If the Yankees do land Lee (and it appears they will), they will likely trade Javier Vazquez. One scout told me this morning that he was hearing Vazquez would be dealt to the Phillies in exchange for Jayson Werth.
But with Chase Utley sidelined until at least the latter portion of August, I find it hard to believe that the Phillies would be willing to trade another key piece of their lineup to strengthen their shaky rotation.
NOTES: Julio Teheran was scratched from his latest start with Class A Myrtle Beach to allow him to be ready to pitch in this weekend’s Futures Game. Mike Minor is also scheduled to pitch for the U.S. team. The game will be shown live by MLB.TV and ESPN 2 at 6 p.m. ET Sunday…Highly-regarded, 18-year-old shortstop Edward Salcedo has hit .269 with two doubles and two triples in his first 26 at-bats since being promoted to Class A Rome.
Rain prevented the Braves from doing the fielding and baserunning drills today. But Mother Nature wasn’t able to prevent Jair Jurrjens from taking another step in the right direction with the 20-minute long toss session he completed in the soggy outfield grass.
Jurrjens said he felt good after throwing from a distance of 120 feet, but more importantly he truly looked like he was comfortable with his throwing motion by the time this session was completed.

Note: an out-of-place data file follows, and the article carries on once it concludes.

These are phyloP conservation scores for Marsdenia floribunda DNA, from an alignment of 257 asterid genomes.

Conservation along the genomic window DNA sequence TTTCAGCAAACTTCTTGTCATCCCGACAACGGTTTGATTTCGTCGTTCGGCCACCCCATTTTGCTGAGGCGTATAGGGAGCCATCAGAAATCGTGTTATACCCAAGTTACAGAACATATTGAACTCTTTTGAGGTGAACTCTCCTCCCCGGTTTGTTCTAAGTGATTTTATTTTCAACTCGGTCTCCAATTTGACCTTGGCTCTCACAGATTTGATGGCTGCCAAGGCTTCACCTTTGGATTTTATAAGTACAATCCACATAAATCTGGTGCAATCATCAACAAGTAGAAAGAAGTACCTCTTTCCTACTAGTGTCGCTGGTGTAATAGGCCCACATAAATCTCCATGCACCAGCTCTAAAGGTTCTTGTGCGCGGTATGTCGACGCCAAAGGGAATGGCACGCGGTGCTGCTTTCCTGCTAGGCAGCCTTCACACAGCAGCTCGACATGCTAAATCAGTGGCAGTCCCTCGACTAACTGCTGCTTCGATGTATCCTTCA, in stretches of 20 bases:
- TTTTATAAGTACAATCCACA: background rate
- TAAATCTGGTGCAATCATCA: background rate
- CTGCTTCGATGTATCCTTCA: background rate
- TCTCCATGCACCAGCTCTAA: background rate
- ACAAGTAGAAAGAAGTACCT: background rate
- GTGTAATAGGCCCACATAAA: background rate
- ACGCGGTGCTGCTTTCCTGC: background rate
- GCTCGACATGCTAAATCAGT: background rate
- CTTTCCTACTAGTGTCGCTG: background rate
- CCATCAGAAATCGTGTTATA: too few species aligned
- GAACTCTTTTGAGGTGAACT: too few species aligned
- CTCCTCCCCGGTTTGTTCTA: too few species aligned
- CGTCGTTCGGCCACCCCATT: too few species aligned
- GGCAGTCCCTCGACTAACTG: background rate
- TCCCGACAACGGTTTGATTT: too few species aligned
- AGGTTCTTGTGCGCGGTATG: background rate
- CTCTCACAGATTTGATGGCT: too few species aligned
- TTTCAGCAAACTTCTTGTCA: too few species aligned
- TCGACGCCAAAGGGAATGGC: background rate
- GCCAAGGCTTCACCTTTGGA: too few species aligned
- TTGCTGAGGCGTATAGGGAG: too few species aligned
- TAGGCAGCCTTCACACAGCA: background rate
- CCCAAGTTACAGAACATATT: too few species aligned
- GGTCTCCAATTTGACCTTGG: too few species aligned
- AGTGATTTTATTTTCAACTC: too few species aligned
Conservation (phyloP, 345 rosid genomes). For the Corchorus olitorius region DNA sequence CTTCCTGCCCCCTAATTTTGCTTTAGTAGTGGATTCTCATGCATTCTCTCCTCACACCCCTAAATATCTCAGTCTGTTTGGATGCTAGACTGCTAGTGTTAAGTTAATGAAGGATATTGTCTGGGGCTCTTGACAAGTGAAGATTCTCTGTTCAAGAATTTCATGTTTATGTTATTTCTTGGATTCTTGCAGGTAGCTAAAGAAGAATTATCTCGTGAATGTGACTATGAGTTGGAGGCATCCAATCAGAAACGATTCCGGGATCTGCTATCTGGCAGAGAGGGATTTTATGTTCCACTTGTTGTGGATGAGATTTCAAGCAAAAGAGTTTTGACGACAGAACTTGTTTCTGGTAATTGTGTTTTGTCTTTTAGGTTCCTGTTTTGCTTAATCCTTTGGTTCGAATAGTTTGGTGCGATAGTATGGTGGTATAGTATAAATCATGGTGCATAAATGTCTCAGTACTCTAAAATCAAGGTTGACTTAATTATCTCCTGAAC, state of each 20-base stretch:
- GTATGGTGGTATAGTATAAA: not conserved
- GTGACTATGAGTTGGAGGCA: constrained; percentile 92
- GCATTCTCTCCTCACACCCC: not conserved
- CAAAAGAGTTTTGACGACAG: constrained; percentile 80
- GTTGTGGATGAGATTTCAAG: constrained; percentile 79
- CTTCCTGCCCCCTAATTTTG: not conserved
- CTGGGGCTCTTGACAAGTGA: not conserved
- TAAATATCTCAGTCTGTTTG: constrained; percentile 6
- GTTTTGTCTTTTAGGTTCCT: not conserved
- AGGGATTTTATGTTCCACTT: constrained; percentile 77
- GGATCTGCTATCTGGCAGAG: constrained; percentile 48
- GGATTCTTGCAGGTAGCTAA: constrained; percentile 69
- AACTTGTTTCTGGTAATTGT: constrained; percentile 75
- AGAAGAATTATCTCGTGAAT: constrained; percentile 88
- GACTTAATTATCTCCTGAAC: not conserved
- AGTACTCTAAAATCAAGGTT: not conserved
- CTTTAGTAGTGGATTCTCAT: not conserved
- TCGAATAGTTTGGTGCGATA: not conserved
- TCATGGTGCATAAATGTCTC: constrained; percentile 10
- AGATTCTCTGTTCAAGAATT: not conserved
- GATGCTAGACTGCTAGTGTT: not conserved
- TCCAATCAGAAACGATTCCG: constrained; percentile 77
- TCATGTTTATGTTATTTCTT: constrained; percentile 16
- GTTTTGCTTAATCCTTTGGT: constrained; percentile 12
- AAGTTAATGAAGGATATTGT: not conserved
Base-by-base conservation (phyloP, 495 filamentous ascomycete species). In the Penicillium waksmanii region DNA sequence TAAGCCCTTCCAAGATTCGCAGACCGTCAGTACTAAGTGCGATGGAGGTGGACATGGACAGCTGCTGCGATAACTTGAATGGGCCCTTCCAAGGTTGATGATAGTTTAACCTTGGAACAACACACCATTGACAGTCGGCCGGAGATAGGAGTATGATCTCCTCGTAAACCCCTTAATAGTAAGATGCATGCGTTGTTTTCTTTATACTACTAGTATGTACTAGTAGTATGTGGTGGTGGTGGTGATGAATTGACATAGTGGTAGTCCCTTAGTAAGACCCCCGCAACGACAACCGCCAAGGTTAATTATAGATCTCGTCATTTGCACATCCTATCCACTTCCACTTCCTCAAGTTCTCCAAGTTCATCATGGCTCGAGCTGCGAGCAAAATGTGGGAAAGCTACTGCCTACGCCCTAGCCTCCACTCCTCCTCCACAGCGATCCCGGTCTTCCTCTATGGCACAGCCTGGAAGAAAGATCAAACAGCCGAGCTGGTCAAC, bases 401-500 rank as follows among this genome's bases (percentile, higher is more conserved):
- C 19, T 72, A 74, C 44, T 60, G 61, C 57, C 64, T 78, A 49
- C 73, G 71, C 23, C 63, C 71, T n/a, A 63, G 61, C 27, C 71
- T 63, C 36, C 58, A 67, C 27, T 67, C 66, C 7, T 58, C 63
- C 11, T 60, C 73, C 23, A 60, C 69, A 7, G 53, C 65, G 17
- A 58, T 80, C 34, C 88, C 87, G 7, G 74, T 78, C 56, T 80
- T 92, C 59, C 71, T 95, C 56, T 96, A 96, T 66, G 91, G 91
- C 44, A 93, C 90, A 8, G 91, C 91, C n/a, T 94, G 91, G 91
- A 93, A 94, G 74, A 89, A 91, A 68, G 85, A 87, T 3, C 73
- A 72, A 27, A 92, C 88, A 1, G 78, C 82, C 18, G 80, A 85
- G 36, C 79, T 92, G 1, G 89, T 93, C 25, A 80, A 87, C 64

After throwing for five or 10 minutes, Jurrjens walked back toward Braves catcher Brian McCann, who was located along the left field foul line. While standing next to the team’s trainer Jeff Porter, Jurrjens stretched his arm and spun it around in a helicopter motion multiple times.
When he resumed throwing a few minutes later, Jurrjens’ throwing motion was looser and he seemed to have a little more life on his throws.
Dating back to Feb. 17, when he learned his right shoulder discomfort was a product of inflammation, Jurrjens has said he would have to do more stretching than usual to get his shoulder to cooperate.
Now it appears Jurrjens will get his next test on Monday, when he will likely begin throwing on a downward plane again off the mound. If all goes well, he will likely need to complete three or four side sessions before being cleared to make his first Grapefruit League start.
This puts him on schedule to make this start during March’s second week and be in position complete at least one five-inning appearance before the regular season begins.
In other words, there’s still a good chance Jurrjens will take his first turn through the rotation during the regular season’s first week. But for now, the Braves can only show patience as their prized 23-year-old hurler does everything he can to make sure the shoulder doesn’t prove to be a lingering problem throughout the season.
Quick hits: Bobby Cox said that he’s currently leaning toward starting the year with Nate McLouth as his leadoff hitter. This shouldn’t be too surprising. Yunel Escobar seems to be only other legit option and he’s too valuable in a run-producing role.